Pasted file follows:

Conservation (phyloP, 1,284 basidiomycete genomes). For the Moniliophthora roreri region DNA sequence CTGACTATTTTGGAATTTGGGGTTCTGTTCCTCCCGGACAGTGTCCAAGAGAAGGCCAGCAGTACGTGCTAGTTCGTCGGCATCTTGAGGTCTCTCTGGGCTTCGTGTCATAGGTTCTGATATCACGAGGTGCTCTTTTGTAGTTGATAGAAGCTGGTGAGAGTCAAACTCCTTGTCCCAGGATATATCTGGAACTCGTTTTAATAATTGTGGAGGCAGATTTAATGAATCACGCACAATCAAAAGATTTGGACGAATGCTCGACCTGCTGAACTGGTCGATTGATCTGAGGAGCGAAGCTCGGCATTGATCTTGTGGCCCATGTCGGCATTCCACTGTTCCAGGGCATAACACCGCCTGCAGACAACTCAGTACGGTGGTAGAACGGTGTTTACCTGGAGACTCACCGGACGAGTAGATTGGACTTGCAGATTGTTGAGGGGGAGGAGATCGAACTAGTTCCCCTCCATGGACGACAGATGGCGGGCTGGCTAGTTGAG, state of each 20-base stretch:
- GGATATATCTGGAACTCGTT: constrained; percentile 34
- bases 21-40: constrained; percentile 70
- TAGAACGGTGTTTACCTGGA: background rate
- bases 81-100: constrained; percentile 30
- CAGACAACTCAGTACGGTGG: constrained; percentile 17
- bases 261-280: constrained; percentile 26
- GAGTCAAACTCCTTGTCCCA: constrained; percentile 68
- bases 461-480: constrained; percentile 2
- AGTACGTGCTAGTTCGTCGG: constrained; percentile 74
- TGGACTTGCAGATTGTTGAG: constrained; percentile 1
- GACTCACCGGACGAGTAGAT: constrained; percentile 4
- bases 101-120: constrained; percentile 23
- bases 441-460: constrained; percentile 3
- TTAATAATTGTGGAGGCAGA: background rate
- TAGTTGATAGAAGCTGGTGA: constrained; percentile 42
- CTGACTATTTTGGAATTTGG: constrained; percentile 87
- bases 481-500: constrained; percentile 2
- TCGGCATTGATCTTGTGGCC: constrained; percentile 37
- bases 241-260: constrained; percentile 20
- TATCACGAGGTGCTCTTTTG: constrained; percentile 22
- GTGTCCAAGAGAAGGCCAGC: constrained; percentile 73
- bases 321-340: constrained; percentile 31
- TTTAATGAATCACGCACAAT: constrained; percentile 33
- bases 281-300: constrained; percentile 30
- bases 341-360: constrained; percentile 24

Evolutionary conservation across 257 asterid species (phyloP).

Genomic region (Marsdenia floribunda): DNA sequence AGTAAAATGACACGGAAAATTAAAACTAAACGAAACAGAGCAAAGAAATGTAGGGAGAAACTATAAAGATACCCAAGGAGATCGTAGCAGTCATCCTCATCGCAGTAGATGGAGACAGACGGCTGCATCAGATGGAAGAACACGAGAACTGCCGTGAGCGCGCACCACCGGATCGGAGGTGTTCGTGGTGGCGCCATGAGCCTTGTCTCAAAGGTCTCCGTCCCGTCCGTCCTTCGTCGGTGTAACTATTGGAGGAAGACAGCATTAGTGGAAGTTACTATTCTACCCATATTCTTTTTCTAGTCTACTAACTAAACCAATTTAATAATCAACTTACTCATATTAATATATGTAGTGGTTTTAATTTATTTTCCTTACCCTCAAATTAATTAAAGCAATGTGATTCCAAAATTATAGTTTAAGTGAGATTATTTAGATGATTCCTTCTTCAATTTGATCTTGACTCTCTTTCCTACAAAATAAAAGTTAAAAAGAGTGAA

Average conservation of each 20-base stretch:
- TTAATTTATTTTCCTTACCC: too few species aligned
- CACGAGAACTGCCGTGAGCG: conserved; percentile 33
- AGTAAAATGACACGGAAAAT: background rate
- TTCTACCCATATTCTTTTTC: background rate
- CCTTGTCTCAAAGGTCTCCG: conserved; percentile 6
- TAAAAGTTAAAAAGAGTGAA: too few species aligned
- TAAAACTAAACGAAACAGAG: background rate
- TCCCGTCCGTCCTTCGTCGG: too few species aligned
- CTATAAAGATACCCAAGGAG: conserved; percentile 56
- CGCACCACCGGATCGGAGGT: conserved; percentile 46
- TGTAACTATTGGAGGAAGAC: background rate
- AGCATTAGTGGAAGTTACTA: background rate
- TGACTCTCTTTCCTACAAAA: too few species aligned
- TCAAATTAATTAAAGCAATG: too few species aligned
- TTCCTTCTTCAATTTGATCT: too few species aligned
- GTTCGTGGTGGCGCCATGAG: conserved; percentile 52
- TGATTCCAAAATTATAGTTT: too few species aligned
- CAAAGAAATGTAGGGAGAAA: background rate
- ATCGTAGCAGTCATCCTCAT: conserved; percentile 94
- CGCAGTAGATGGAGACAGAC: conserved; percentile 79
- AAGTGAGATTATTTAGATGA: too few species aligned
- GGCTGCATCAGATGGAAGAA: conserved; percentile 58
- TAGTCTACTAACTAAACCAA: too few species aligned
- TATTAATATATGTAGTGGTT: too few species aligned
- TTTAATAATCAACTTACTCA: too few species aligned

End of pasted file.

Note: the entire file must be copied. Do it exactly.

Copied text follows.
Conservation (phyloP, 1,284 basidiomycete genomes). For the Moniliophthora roreri region DNA sequence CTGACTATTTTGGAATTTGGGGTTCTGTTCCTCCCGGACAGTGTCCAAGAGAAGGCCAGCAGTACGTGCTAGTTCGTCGGCATCTTGAGGTCTCTCTGGGCTTCGTGTCATAGGTTCTGATATCACGAGGTGCTCTTTTGTAGTTGATAGAAGCTGGTGAGAGTCAAACTCCTTGTCCCAGGATATATCTGGAACTCGTTTTAATAATTGTGGAGGCAGATTTAATGAATCACGCACAATCAAAAGATTTGGACGAATGCTCGACCTGCTGAACTGGTCGATTGATCTGAGGAGCGAAGCTCGGCATTGATCTTGTGGCCCATGTCGGCATTCCACTGTTCCAGGGCATAACACCGCCTGCAGACAACTCAGTACGGTGGTAGAACGGTGTTTACCTGGAGACTCACCGGACGAGTAGATTGGACTTGCAGATTGTTGAGGGGGAGGAGATCGAACTAGTTCCCCTCCATGGACGACAGATGGCGGGCTGGCTAGTTGAG, state of each 20-base stretch:
- GGATATATCTGGAACTCGTT: constrained; percentile 34
- bases 21-40: constrained; percentile 70
- TAGAACGGTGTTTACCTGGA: background rate
- bases 81-100: constrained; percentile 30
- CAGACAACTCAGTACGGTGG: constrained; percentile 17
- bases 261-280: constrained; percentile 26
- GAGTCAAACTCCTTGTCCCA: constrained; percentile 68
- bases 461-480: constrained; percentile 2
- AGTACGTGCTAGTTCGTCGG: constrained; percentile 74
- TGGACTTGCAGATTGTTGAG: constrained; percentile 1
- GACTCACCGGACGAGTAGAT: constrained; percentile 4
- bases 101-120: constrained; percentile 23
- bases 441-460: constrained; percentile 3
- TTAATAATTGTGGAGGCAGA: background rate
- TAGTTGATAGAAGCTGGTGA: constrained; percentile 42
- CTGACTATTTTGGAATTTGG: constrained; percentile 87
- bases 481-500: constrained; percentile 2
- TCGGCATTGATCTTGTGGCC: constrained; percentile 37
- bases 241-260: constrained; percentile 20
- TATCACGAGGTGCTCTTTTG: constrained; percentile 22
- GTGTCCAAGAGAAGGCCAGC: constrained; percentile 73
- bases 321-340: constrained; percentile 31
- TTTAATGAATCACGCACAAT: constrained; percentile 33
- bases 281-300: constrained; percentile 30
- bases 341-360: constrained; percentile 24

Evolutionary conservation across 257 asterid species (phyloP).

Genomic region (Marsdenia floribunda): DNA sequence AGTAAAATGACACGGAAAATTAAAACTAAACGAAACAGAGCAAAGAAATGTAGGGAGAAACTATAAAGATACCCAAGGAGATCGTAGCAGTCATCCTCATCGCAGTAGATGGAGACAGACGGCTGCATCAGATGGAAGAACACGAGAACTGCCGTGAGCGCGCACCACCGGATCGGAGGTGTTCGTGGTGGCGCCATGAGCCTTGTCTCAAAGGTCTCCGTCCCGTCCGTCCTTCGTCGGTGTAACTATTGGAGGAAGACAGCATTAGTGGAAGTTACTATTCTACCCATATTCTTTTTCTAGTCTACTAACTAAACCAATTTAATAATCAACTTACTCATATTAATATATGTAGTGGTTTTAATTTATTTTCCTTACCCTCAAATTAATTAAAGCAATGTGATTCCAAAATTATAGTTTAAGTGAGATTATTTAGATGATTCCTTCTTCAATTTGATCTTGACTCTCTTTCCTACAAAATAAAAGTTAAAAAGAGTGAA

Average conservation of each 20-base stretch:
- TTAATTTATTTTCCTTACCC: too few species aligned
- CACGAGAACTGCCGTGAGCG: conserved; percentile 33
- AGTAAAATGACACGGAAAAT: background rate
- TTCTACCCATATTCTTTTTC: background rate
- CCTTGTCTCAAAGGTCTCCG: conserved; percentile 6
- TAAAAGTTAAAAAGAGTGAA: too few species aligned
- TAAAACTAAACGAAACAGAG: background rate
- TCCCGTCCGTCCTTCGTCGG: too few species aligned
- CTATAAAGATACCCAAGGAG: conserved; percentile 56
- CGCACCACCGGATCGGAGGT: conserved; percentile 46
- TGTAACTATTGGAGGAAGAC: background rate
- AGCATTAGTGGAAGTTACTA: background rate
- TGACTCTCTTTCCTACAAAA: too few species aligned
- TCAAATTAATTAAAGCAATG: too few species aligned
- TTCCTTCTTCAATTTGATCT: too few species aligned
- GTTCGTGGTGGCGCCATGAG: conserved; percentile 52
- TGATTCCAAAATTATAGTTT: too few species aligned
- CAAAGAAATGTAGGGAGAAA: background rate
- ATCGTAGCAGTCATCCTCAT: conserved; percentile 94
- CGCAGTAGATGGAGACAGAC: conserved; percentile 79
- AAGTGAGATTATTTAGATGA: too few species aligned
- GGCTGCATCAGATGGAAGAA: conserved; percentile 58
- TAGTCTACTAACTAAACCAA: too few species aligned
- TATTAATATATGTAGTGGTT: too few species aligned
- TTTAATAATCAACTTACTCA: too few species aligned